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Speaking Volumes: Here’s how you can learn more about Alzheimer’s, a disease without boundaries

Former Supreme Court Justice Sandra Day O’Connor reveals she has dementia

Sandra Day O'Connor, the first woman on the Supreme Court, says she has the beginning stages of dementia, "probably Alzheimer's disease." She made the announcement on October 23, 2018 in a letter.
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Sandra Day O'Connor, the first woman on the Supreme Court, says she has the beginning stages of dementia, "probably Alzheimer's disease." She made the announcement on October 23, 2018 in a letter.

According to the Alzheimer’s Association (alz.org), the disease is the sixth-leading cause of death in the United States and in Florida.

One in three seniors dies with Alzheimer’s or another form of dementia, killing more than breast cancer and prostate cancer combined.

Lilly Walker, 14, volunteered this summer at Brookdale Bradenton Gardens. After being away from the patients for about two months she wondered if they would remember her

The organization further states that early and accurate diagnosis is essential and could save up to $79 trillion in medical and care costs.

For more information, check out the Alzheimer’s Association and the Center for Disease Control and Prevention (cdc.gov). Both sites provide needed information and resources for patients and their caregivers.

Your library also has an extensive array of books and other materials to inform you or a loved one about the disease.

Recent books on the subject discuss new advancements in fighting Alzheimer’s.

Rather than the common amyloid or tau protein directed therapies, the one Dr. Andrew Keegan is testing "feeds" the brain more energy to try to overcome dementia. RICHARD DYMOND/Bradenton Herald

In “Alzheimer ’s disease and Dementia: What Everyone Needs to Know,” author Steven Sabat provides information about Alzheimer’s and other dementia diseases as well as non-pharmaceutical methods to improve quality of life, by identifying the psychological and social strengths of people diagnosed.

Dr. Gaytari Devi, a neurologist for 20 years, defines Alzheimer’s as a spectrum disorder, such as autism, pointing out that the disease affects everyone differently. She further shares stories of patients as well as encouraging early diagnosis.

She also provides information of various drugs and therapies that can help manage the disease.

A Texas widow went skydiving for her husband on "The Longest Day," an annual event that honors Alzheimer's patients and their caregivers.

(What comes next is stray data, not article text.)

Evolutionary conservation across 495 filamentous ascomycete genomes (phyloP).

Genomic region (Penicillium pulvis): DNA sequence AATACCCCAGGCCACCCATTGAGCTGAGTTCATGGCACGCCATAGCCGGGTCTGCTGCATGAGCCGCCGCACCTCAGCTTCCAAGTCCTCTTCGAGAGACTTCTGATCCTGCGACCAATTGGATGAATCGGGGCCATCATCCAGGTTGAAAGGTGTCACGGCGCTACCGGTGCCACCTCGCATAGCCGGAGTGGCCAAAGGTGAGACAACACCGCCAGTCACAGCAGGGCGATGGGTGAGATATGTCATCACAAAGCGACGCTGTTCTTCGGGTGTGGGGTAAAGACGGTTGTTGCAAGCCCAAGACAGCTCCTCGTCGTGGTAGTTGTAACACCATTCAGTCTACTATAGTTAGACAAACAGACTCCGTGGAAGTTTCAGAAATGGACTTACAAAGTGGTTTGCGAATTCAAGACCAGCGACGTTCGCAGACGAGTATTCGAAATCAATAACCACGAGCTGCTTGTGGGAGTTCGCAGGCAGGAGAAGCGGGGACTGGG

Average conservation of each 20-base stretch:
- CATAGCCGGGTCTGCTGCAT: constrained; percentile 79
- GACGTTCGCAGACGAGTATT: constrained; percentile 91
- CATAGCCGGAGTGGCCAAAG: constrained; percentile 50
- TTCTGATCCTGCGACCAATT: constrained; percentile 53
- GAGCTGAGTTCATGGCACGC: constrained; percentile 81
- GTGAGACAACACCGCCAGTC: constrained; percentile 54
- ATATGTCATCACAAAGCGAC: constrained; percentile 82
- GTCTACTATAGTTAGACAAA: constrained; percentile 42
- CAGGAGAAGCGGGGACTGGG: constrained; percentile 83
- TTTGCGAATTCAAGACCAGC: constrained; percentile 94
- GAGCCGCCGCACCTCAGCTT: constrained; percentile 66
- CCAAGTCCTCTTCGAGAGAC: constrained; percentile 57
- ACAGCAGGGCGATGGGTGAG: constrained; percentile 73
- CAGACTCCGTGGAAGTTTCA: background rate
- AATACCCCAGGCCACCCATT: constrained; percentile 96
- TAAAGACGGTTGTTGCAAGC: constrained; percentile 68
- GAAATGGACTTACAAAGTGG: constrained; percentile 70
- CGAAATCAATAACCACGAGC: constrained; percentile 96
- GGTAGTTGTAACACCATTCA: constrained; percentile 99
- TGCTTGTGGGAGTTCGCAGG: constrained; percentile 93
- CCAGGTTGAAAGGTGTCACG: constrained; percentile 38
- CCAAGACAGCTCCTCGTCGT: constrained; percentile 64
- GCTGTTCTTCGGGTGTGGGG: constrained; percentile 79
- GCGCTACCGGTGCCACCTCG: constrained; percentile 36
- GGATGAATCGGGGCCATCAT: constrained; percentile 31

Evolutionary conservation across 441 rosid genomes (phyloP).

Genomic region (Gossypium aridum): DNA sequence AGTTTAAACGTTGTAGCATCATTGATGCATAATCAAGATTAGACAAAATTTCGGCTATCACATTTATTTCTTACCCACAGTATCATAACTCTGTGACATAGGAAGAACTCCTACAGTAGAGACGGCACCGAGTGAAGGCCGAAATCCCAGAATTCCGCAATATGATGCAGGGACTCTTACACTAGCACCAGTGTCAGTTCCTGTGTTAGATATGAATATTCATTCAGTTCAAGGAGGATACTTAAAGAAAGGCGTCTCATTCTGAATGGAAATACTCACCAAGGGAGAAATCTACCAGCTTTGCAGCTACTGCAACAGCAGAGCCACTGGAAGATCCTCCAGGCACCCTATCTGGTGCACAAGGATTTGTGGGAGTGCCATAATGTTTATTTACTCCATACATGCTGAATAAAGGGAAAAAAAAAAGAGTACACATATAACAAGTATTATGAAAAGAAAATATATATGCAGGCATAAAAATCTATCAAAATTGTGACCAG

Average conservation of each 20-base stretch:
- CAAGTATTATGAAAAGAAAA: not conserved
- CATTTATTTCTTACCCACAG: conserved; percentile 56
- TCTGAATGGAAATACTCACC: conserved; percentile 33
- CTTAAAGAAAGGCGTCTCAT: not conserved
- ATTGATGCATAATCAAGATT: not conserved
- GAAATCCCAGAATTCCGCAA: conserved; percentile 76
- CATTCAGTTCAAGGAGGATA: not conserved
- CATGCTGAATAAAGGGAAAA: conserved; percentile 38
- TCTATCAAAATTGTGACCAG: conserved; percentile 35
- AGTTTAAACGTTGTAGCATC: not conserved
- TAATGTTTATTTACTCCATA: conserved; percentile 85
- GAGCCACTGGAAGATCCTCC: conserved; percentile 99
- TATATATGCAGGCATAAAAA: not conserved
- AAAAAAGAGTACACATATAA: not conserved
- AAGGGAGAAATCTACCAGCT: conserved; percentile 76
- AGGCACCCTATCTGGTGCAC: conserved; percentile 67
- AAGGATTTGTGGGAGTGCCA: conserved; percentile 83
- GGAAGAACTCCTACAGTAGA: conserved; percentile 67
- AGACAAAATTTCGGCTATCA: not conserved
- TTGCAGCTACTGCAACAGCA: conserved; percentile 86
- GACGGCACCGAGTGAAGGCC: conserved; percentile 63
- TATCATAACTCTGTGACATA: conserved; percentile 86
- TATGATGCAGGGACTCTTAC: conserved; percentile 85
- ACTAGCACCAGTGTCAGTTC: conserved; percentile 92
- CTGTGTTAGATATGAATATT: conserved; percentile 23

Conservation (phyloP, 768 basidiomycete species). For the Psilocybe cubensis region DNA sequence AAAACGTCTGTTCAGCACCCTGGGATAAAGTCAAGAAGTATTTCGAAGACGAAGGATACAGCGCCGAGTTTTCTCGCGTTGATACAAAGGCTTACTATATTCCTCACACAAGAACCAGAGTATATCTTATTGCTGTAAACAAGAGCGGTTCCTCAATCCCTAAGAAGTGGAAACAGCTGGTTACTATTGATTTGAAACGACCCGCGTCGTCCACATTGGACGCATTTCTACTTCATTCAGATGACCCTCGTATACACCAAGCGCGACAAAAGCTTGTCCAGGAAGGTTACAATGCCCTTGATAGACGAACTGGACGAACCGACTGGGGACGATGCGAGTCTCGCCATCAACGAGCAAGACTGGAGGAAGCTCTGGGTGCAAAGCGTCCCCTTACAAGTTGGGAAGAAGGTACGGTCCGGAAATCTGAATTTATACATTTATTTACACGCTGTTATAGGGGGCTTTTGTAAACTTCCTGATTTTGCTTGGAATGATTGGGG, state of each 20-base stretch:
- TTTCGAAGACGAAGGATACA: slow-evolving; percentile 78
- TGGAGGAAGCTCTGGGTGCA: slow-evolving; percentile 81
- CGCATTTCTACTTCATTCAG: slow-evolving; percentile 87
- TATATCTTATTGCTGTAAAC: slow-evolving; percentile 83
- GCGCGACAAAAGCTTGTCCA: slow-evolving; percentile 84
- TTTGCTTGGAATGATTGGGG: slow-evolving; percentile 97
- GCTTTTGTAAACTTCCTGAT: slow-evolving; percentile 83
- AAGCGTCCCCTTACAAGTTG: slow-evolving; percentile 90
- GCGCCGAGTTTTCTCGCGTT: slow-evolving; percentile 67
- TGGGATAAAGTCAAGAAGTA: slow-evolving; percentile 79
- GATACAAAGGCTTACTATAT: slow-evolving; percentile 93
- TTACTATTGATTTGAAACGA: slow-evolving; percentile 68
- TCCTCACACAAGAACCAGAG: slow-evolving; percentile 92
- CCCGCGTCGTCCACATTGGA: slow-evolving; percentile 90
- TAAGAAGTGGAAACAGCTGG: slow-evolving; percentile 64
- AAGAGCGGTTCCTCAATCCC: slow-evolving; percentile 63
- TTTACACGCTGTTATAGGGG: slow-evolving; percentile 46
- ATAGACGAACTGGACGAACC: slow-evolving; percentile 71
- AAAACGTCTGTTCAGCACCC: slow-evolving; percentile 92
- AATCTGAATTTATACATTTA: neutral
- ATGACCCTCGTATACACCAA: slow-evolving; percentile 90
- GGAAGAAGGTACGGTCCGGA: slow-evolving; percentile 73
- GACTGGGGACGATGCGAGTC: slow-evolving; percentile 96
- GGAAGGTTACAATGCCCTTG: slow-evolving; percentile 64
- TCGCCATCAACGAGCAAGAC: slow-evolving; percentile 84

In “Defeating Dementia: What You Can Do to Prevent Alzheimer’s and Other Forms of Dementia,” Dr. Richard Furman emphasizes lifestyle change, such as exercise and eating the right foods, which can dramatically reduce likelihood of developing dementia.

This last book is available as an E-book through Hoopla, an electronic resource available through the library.

There are materials for caregivers, too:

“Caring for a Loved One with Alzheimer’s: An Emotional Journey” is a program on DVD that provides insight and understanding for those providing care to someone with the disease.

Fort Worth researchers are studying why Mexican-Americans develop memory loss nearly 10 years before other ethnic groups. A new blood test could help doctors catch it earlier. Read the story here: https://bit.ly/ Music: Absum by Nctrnm.

Vaughn E. James’ “The Alzheimer’s Advisor: A Caregiver’s Guide to Dealing with the Tough Legal and Practical Issues,” is another book that discusses the legal issues that arise for people with Alzheimer’s.

James talks about important legal issues that range from where medical care costs come from to estate plans to advanced directives.

The library also has media on the subject.

Nova’s “Can Alzheimer’s Be Stopped?” combines investigation of the possible causes of the disease and interviews with individuals who discuss their handling of the disease, their participation in clinical trials and how the researchers target and test therapies that might slow and perhaps prevent Alzheimer’s.

Susan Liuzzo talks about caring for her mother, who had Alzheimer's Disease, and placing her in an assisted living facility.

There are also the personal stories of people living with the disease.

“Chicken Soup for the Soul: Living with Alzheimer’s and Other Dementias: 101 Stories of Caregiving, Coping, and Compassion” is comprised of anecdotes from patients and their caregivers, from people caring for a parent to strategies and tips for coping.

Visit your library for materials on this and other topics. Your library is online at mymanatee.org/library.

David Breakfield is a reference librarian at the Downtown Central Library. Speaking Volumes, written by Manatee County Public Library System staff members, is published each Sunday in the Bradenton Herald.

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